On Feb. 23, 1998, Metallica released “The Unforgiven II,” the second part in what would become a trilogy.

The single followed in the footsteps of 1991’s “The Unforgiven,” a popular power ballad from the Black Album that became one of Metallica’s most recognized tracks. While the original track began with the song’s main character as a young boy, "The Unforgiven II” picks up when he is older and likely a teenager.

Where "The Unforgiven" was sung as a narrative, "The Unforgiven II" is a first-person account. In the lyrics, frontman James Hetfield sings to a female counterpart, who, like his character, has gone through trauma.

“Lay beside me and tell me what they've done / And speak the words I wanna hear, to make my demons run,” he sings at the song's opening. Things get darker in the second verse, as Hetfield eerily croons, “Come lay beside me, this won't hurt, I swear / She loves me not, she loves me still, but she'll never love again / She lay beside me, but she'll be there when I'm gone.”

Watch Metallica's 'The Unforgiven II' Video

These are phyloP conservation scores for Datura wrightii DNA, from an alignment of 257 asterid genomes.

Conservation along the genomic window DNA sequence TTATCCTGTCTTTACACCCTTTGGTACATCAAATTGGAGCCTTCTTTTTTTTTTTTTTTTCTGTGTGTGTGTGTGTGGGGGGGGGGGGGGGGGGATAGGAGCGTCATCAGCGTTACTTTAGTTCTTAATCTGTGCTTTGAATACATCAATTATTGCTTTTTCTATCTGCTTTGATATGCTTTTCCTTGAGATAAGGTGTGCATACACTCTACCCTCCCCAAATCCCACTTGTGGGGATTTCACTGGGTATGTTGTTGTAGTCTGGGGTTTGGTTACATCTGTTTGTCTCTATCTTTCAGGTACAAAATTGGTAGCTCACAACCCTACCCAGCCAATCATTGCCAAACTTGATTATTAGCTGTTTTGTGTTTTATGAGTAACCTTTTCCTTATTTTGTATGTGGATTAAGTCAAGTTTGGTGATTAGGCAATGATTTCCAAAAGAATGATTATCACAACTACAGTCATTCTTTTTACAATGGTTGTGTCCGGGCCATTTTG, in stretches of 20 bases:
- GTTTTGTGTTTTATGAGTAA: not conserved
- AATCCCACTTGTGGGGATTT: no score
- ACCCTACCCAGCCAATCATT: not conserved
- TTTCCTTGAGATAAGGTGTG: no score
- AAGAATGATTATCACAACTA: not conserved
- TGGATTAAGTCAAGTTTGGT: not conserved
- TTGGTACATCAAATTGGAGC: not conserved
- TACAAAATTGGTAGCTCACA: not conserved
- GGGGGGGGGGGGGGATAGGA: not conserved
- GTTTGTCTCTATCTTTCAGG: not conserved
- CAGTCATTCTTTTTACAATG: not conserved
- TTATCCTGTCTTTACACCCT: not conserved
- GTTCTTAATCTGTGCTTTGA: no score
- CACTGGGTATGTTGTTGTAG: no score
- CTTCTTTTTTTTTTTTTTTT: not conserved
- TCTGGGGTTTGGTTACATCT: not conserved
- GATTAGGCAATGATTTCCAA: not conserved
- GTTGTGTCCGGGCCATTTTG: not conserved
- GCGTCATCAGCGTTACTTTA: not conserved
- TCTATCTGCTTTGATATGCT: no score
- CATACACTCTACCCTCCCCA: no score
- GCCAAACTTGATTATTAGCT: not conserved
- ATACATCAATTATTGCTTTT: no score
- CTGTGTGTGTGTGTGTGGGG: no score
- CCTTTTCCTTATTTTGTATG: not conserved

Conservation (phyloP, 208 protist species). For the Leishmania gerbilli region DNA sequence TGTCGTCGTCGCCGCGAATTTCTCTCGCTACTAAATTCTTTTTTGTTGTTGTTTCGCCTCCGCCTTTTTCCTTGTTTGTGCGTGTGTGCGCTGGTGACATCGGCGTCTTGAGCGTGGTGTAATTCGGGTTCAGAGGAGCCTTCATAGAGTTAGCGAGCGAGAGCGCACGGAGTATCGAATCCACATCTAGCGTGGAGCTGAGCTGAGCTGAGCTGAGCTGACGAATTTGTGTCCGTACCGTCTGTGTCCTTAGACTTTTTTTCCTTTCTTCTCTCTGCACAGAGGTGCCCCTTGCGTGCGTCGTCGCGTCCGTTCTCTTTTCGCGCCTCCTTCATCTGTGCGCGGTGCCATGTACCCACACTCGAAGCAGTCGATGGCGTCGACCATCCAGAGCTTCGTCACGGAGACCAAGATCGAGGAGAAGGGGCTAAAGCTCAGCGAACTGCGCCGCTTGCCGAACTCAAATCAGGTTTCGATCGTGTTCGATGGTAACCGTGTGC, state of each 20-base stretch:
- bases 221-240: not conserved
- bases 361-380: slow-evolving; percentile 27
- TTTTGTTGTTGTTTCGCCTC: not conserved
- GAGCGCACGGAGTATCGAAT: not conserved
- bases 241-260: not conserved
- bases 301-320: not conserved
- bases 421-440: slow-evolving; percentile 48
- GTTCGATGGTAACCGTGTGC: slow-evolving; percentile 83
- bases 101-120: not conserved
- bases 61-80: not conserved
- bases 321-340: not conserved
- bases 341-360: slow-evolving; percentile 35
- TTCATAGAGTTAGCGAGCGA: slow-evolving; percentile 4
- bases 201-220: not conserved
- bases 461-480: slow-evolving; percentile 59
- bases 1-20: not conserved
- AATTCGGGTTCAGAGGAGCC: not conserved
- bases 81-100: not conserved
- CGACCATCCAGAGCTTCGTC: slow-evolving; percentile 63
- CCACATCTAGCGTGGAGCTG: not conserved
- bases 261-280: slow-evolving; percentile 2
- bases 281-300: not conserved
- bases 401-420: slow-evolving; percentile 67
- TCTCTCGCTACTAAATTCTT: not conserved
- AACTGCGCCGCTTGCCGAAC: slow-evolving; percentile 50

Structurally, “The Unforgiven II” shares many traits with its predecessor. The same held note opens both tracks, the chord structures are noticeably similar and even some lyrics – such as “What I've felt, what I've known” – are repeated.

"A lot of times I go back, and I'll find new things in the old things I've written," Hetfield explained in a 1998 interview with Maximum Guitar, examining what inspired "The Unforgiven." “Though it was about my life, sentiments are the kind of thing that stays with you. They're pretty basic and elemental. To revisit them from a different, older perspective is very interesting. It's like a story that keeps going.”

Released as the second single from Metallica’s 1997 album, Reload, “The Unforgiven II” earned heavy rotation on radio, reaching No. 2 on the Mainstream Rock chart. Despite this success, it has rarely been played in concert by the band. According to Setlist.fm, Metallica has performed “The Unforgiven II’ a total of only six times: once in 1997 and five times in 2015.

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